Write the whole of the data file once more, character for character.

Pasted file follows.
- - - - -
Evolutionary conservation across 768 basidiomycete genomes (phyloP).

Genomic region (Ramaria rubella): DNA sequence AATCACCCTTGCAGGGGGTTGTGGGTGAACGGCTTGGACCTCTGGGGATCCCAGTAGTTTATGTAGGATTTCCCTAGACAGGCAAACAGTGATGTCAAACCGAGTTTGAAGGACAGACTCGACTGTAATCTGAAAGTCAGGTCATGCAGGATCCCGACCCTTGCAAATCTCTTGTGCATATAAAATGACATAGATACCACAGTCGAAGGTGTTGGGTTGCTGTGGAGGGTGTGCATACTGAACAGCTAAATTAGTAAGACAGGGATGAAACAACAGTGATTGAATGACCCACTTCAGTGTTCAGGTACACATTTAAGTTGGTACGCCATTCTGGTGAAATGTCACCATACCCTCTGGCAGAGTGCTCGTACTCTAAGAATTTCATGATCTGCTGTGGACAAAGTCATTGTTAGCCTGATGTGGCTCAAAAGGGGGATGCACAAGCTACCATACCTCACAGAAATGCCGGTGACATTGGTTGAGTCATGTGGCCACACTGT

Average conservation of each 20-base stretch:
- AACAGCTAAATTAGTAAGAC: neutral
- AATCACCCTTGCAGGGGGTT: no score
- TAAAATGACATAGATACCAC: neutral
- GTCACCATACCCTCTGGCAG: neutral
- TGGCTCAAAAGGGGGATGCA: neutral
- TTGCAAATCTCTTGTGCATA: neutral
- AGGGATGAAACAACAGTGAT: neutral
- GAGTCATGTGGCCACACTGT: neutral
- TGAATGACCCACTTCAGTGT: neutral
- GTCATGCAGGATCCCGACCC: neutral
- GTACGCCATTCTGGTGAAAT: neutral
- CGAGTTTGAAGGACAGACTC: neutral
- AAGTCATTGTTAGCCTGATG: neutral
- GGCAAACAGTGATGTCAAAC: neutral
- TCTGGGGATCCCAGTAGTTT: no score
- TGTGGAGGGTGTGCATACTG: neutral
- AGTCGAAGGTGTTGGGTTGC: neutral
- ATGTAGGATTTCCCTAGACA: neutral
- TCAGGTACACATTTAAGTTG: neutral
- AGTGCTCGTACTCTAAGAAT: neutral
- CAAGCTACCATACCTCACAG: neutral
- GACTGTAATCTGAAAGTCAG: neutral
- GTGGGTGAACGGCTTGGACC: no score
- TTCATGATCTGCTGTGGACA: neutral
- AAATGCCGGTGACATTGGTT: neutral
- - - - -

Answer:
Evolutionary conservation across 768 basidiomycete genomes (phyloP).

Genomic region (Ramaria rubella): DNA sequence AATCACCCTTGCAGGGGGTTGTGGGTGAACGGCTTGGACCTCTGGGGATCCCAGTAGTTTATGTAGGATTTCCCTAGACAGGCAAACAGTGATGTCAAACCGAGTTTGAAGGACAGACTCGACTGTAATCTGAAAGTCAGGTCATGCAGGATCCCGACCCTTGCAAATCTCTTGTGCATATAAAATGACATAGATACCACAGTCGAAGGTGTTGGGTTGCTGTGGAGGGTGTGCATACTGAACAGCTAAATTAGTAAGACAGGGATGAAACAACAGTGATTGAATGACCCACTTCAGTGTTCAGGTACACATTTAAGTTGGTACGCCATTCTGGTGAAATGTCACCATACCCTCTGGCAGAGTGCTCGTACTCTAAGAATTTCATGATCTGCTGTGGACAAAGTCATTGTTAGCCTGATGTGGCTCAAAAGGGGGATGCACAAGCTACCATACCTCACAGAAATGCCGGTGACATTGGTTGAGTCATGTGGCCACACTGT

Average conservation of each 20-base stretch:
- AACAGCTAAATTAGTAAGAC: neutral
- AATCACCCTTGCAGGGGGTT: no score
- TAAAATGACATAGATACCAC: neutral
- GTCACCATACCCTCTGGCAG: neutral
- TGGCTCAAAAGGGGGATGCA: neutral
- TTGCAAATCTCTTGTGCATA: neutral
- AGGGATGAAACAACAGTGAT: neutral
- GAGTCATGTGGCCACACTGT: neutral
- TGAATGACCCACTTCAGTGT: neutral
- GTCATGCAGGATCCCGACCC: neutral
- GTACGCCATTCTGGTGAAAT: neutral
- CGAGTTTGAAGGACAGACTC: neutral
- AAGTCATTGTTAGCCTGATG: neutral
- GGCAAACAGTGATGTCAAAC: neutral
- TCTGGGGATCCCAGTAGTTT: no score
- TGTGGAGGGTGTGCATACTG: neutral
- AGTCGAAGGTGTTGGGTTGC: neutral
- ATGTAGGATTTCCCTAGACA: neutral
- TCAGGTACACATTTAAGTTG: neutral
- AGTGCTCGTACTCTAAGAAT: neutral
- CAAGCTACCATACCTCACAG: neutral
- GACTGTAATCTGAAAGTCAG: neutral
- GTGGGTGAACGGCTTGGACC: no score
- TTCATGATCTGCTGTGGACA: neutral
- AAATGCCGGTGACATTGGTT: neutral